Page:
Guide to PHP and MySQL (Buffalo State College Version)


Chapter 8: Working With the MySQL Database

MySQL Statements

You can use phpMyAdmin on your localhost web server to manage your MySQL databases. Click on your database. Then click on the SQL tab. You can then enter SQL statements in the editor window.

The MySQL create table Statement

You can use the create table statement to create a new table on your localhost server.

PHPMyAdmin SQL Entry Prompt
CREATE TABLE booksTable (
bookID int(9) auto_increment primary key,
bookTitle varchar(100),
authorFname varchar(20),
authorLname varchar(20),
bookISBN varchar(14)
);

Figure 8-1: MySQL CREATE TABLE Code

The MySQL describe table Statement

You can use the describe table statement to view the structure of your table on your localhost server.

PHPMyAdmin Sql Entry Prompt
DESCRIBE booksTable;
Field Type Null Key Default Extra
bookID int(9) NO PRI NULL auto_increment
bookTitle varchar(100) YES NULL
authorFname varchar(20) YES NULL
authorLname varchar(20) YES NULL
bookISBN varchar(14) YES NULL

Figure 8-2: MySQL DESCRIBE Code

The MySQL insert Statement

You can use the insert statement to add data record (row) to your table on your localhost server.

PHPMyAdmin Sql Entry Prompt
INSERT INTO booksTable (bookTitle, authorFname, authorLname, bookISBN)
VALUES ("Tarantula", "Bob", "Dylan", "978-0743230414");
INSERT INTO booksTable (bookTitle, authorFname, authorLname, bookISBN)
VALUES ("1984", "George", "Orwell", "978-0451524935");
INSERT INTO booksTable (bookTitle, authorFname, authorLname, bookISBN)
VALUES ("The Case-Book of Sherlock Holmes ", "Arthur Conan", "Doyle", "978-0199555642");

Figure 8-3: MySQL INSERT Code

The MySQL select ... where Statement

You can use the select statement to retreive a data record (or records) from your table on your localhost server.

PHPMyAdmin Sql Entry Prompt
SELECT * FROM booksTable;
bookID bookTitle authorFname authorLname bookISBN
1 Tarantula Bob Dylan 978-0743230414
2 1984 George Orwell 978-0451524935
3 The Case-Book of Sherlock Holmes Arthur Conan Doyle 978-0199555642

Figure 8-4: MySQL SELECT Code

The MySQL where Statement

You can use the where keyword on your select statement to addd criteria that limits the retreived records(results set).

PHPMyAdmin Sql Entry Prompt
SELECT * FROM booksTable WHERE authorLname = "Dylan";
bookID bookTitle authorFname authorLname bookISBN
1 Tarantula Bob Dylan 978-0743230414

Figure 8-5: MySQL SELECT ... WHERE Code

Working With Multiple MySQL Tables

In most appllications you will need to work with more than one table.

The MySQL join Keyword

You can use the join keyword to relate two or more tables together.

PHPMyAdmin Sql Entry Prompt
SELECT firstName, lastName, DeptName, locationName
FROM employees
JOIN departments ON employees.dept = departments.departmentID
JOIN locations ON departments.location = locations.locationID;
firstName lastName DeptName locationName
Bob Dylan HR New York, NY
Joe Cocker HR Paris, FR
John Prine HR London, UK

Figure 8-6: MySQL join Code

MySQL Aliases

MySQL Column Aliases

You can use the as keyword to provide a more user-friendly name for a field (column). This is known AS a column alias. If the alias value has spaces or mixed case characters you need to enclose the value in quotes.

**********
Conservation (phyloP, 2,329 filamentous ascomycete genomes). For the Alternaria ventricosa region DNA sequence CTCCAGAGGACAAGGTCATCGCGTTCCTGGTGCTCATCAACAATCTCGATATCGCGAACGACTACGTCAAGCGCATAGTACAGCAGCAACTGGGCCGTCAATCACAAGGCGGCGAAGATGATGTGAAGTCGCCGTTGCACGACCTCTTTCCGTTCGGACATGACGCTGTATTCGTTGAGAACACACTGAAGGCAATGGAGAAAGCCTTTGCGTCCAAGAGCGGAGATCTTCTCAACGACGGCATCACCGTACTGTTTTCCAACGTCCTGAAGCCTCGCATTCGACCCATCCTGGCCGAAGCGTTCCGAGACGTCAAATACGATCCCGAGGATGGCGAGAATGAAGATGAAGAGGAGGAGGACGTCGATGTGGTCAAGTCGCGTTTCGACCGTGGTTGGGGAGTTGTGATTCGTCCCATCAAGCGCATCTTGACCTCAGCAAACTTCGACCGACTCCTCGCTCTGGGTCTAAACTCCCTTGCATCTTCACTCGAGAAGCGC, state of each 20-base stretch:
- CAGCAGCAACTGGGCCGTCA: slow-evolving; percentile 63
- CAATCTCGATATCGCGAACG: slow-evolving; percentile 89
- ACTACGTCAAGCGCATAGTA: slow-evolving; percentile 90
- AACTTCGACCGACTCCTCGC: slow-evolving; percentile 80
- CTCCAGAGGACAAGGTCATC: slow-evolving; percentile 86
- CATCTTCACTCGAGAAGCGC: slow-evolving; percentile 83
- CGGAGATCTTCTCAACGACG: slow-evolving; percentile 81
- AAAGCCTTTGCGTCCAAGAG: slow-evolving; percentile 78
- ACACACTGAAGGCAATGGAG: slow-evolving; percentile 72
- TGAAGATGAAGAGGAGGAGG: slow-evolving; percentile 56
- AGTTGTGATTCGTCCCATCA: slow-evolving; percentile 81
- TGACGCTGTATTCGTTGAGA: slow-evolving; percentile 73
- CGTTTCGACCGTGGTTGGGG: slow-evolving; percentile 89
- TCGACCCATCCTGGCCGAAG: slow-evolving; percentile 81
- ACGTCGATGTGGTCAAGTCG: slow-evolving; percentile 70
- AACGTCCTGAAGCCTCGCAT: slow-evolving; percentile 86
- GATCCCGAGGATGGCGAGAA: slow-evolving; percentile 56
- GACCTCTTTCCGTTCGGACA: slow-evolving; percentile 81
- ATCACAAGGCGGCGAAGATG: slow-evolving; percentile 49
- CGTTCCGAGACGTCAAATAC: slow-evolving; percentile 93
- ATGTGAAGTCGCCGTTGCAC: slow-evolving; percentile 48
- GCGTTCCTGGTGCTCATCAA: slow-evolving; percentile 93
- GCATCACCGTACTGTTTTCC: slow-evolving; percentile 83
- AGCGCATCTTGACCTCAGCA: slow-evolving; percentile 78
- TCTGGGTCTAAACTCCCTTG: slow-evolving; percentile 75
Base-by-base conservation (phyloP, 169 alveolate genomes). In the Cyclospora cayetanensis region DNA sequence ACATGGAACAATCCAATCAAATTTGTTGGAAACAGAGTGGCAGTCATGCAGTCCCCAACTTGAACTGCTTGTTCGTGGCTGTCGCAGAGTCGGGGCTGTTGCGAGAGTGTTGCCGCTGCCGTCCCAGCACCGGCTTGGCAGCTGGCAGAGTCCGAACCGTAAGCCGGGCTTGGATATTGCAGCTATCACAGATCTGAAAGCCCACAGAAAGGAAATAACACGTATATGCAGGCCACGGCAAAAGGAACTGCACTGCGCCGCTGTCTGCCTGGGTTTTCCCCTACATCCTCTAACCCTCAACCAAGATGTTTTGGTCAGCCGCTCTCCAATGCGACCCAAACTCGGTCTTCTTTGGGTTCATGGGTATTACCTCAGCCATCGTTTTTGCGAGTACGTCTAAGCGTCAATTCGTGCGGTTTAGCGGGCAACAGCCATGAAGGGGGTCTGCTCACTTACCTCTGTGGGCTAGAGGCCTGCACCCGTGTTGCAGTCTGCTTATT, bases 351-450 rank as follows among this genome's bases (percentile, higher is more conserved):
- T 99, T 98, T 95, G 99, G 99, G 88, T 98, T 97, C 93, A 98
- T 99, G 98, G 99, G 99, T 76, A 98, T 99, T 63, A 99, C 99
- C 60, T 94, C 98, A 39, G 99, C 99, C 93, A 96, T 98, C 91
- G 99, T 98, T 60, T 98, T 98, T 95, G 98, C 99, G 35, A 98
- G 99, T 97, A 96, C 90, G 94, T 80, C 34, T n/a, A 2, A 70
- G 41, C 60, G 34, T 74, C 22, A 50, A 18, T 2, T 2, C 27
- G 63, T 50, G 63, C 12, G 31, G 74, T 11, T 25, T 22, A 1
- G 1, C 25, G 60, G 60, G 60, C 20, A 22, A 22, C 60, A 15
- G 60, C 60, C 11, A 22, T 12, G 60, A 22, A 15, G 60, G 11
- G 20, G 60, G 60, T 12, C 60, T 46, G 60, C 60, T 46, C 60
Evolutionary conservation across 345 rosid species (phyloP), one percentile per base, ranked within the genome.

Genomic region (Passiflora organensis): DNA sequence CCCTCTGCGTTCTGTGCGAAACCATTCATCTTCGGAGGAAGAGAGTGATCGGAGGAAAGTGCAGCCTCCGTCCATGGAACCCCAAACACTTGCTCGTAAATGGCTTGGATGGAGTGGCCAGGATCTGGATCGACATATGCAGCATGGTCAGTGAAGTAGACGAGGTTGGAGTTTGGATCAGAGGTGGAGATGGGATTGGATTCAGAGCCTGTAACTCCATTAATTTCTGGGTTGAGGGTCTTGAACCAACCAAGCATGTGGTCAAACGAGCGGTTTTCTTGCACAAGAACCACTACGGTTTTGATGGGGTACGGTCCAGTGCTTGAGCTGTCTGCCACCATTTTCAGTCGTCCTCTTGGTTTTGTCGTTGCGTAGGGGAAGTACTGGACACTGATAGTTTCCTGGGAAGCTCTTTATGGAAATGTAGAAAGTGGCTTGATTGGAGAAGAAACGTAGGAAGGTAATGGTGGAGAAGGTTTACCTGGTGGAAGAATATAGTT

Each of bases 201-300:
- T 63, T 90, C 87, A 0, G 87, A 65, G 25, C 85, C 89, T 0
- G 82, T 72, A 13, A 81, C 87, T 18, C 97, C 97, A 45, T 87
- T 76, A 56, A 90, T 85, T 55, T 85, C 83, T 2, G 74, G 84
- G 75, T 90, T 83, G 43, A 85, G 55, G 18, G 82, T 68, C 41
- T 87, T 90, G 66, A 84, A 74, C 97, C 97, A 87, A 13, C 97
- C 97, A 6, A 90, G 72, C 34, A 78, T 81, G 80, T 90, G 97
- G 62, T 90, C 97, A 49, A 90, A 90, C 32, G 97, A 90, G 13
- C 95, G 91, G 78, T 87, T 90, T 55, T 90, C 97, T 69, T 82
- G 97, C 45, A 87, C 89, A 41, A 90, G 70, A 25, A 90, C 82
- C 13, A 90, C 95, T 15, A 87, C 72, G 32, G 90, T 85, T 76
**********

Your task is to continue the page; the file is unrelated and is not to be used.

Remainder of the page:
PHPMyAdmin Sql Entry Prompt
SELECT firstName AS "First Name", lastName AS "Last Name", DeptName AS "Department", locationName AS "Location"
FROM employees
JOIN departments ON employees.dept = departments.departmentID
JOIN locations ON departments.location = locations.locationID;
First Name Last Name Deptartment Location
Bob Dylan HR New York, NY
Joe Cocker HR Paris, FR
John Prine HR London, UK

Figure 8-7: MySQL Column Aliases Code

MySQL Table Aliases

You can use the as keyword to provide a more user-friendly name for a table. This allows you to provide a shorter name when refering to that table.

PHPMyAdmin Sql Entry Prompt
SELECT firstName AS "First Name", lastName AS "Last Name", DeptName AS "Department", locationName AS "Location"
FROM employees AS e
JOIN departments AS d ON e.dept = d.departmentID
JOIN locations AS l ON d.location = l.locationID;
First Name Last Name Deptartment Location
Bob Dylan HR New York, NY
Joe Cocker HR Paris, FR
John Prine HR London, UK

Figure 8-8: MySQL Table Alias (as) Code

Setting up MySQL on bscacad3.buffalostate.edu

On bscacad3.buffalostate.edu you can use the mysql command at the Unix $ prompt after you loogin via PuTTy or SSH. First you need to setup the mysql alias on your account:

  1. Login to your bscacad3.buffalostate.edu account using Putty (on Windows) or ssh (on MacOS) using your BSC Username and Password. Your mysql-password is your Banner ID beginning with a capital B.
  2. Edit your .bashrc file using the vi editor (see the Washington University site for more information about Using VI) to setup the mysql alias:
    1. At the Unix $ prompt type: vi .bashrc
      1. Scroll to the end of the file
      2. Press SHIFT-A to 'append at the end of the this line'
        1. Press the ENTER key to go to the next line
        2. Type this line:

          alias mysql='mysql -uyour-bsc-userid -pyour-mysql-password -D your-bsc-userid'

        3. Press CONTROL-[ to exit the append mode
      3. To save your .bashrc file, press: :wq
  3. At the Unix $ prompt type: source .bashrc